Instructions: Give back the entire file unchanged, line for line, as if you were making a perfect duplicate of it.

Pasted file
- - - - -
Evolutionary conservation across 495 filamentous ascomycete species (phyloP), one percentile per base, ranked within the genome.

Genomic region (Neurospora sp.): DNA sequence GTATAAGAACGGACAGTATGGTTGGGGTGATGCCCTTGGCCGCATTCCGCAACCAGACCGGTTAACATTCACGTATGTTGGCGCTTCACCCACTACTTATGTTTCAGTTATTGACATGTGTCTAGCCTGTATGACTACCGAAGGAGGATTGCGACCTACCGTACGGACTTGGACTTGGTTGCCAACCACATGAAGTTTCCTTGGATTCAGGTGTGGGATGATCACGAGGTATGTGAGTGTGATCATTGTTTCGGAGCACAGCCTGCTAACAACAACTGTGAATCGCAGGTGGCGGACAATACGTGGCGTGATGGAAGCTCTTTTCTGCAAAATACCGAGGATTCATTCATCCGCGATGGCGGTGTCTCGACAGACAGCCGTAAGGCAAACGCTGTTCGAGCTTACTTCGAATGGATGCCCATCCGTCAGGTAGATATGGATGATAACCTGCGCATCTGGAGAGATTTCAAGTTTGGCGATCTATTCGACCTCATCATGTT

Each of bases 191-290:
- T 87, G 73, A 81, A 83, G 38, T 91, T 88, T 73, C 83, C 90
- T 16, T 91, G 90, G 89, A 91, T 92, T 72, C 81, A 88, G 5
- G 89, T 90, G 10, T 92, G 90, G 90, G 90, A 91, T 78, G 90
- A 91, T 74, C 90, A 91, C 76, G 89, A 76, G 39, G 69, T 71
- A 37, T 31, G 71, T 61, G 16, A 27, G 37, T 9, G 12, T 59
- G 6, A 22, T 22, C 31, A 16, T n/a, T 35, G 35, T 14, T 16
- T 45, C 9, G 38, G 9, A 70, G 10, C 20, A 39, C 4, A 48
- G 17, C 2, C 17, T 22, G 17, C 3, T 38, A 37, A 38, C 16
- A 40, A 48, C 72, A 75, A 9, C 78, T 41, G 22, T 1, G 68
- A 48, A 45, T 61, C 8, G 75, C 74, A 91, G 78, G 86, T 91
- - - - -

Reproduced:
Evolutionary conservation across 495 filamentous ascomycete species (phyloP), one percentile per base, ranked within the genome.

Genomic region (Neurospora sp.): DNA sequence GTATAAGAACGGACAGTATGGTTGGGGTGATGCCCTTGGCCGCATTCCGCAACCAGACCGGTTAACATTCACGTATGTTGGCGCTTCACCCACTACTTATGTTTCAGTTATTGACATGTGTCTAGCCTGTATGACTACCGAAGGAGGATTGCGACCTACCGTACGGACTTGGACTTGGTTGCCAACCACATGAAGTTTCCTTGGATTCAGGTGTGGGATGATCACGAGGTATGTGAGTGTGATCATTGTTTCGGAGCACAGCCTGCTAACAACAACTGTGAATCGCAGGTGGCGGACAATACGTGGCGTGATGGAAGCTCTTTTCTGCAAAATACCGAGGATTCATTCATCCGCGATGGCGGTGTCTCGACAGACAGCCGTAAGGCAAACGCTGTTCGAGCTTACTTCGAATGGATGCCCATCCGTCAGGTAGATATGGATGATAACCTGCGCATCTGGAGAGATTTCAAGTTTGGCGATCTATTCGACCTCATCATGTT

Each of bases 191-290:
- T 87, G 73, A 81, A 83, G 38, T 91, T 88, T 73, C 83, C 90
- T 16, T 91, G 90, G 89, A 91, T 92, T 72, C 81, A 88, G 5
- G 89, T 90, G 10, T 92, G 90, G 90, G 90, A 91, T 78, G 90
- A 91, T 74, C 90, A 91, C 76, G 89, A 76, G 39, G 69, T 71
- A 37, T 31, G 71, T 61, G 16, A 27, G 37, T 9, G 12, T 59
- G 6, A 22, T 22, C 31, A 16, T n/a, T 35, G 35, T 14, T 16
- T 45, C 9, G 38, G 9, A 70, G 10, C 20, A 39, C 4, A 48
- G 17, C 2, C 17, T 22, G 17, C 3, T 38, A 37, A 38, C 16
- A 40, A 48, C 72, A 75, A 9, C 78, T 41, G 22, T 1, G 68
- A 48, A 45, T 61, C 8, G 75, C 74, A 91, G 78, G 86, T 91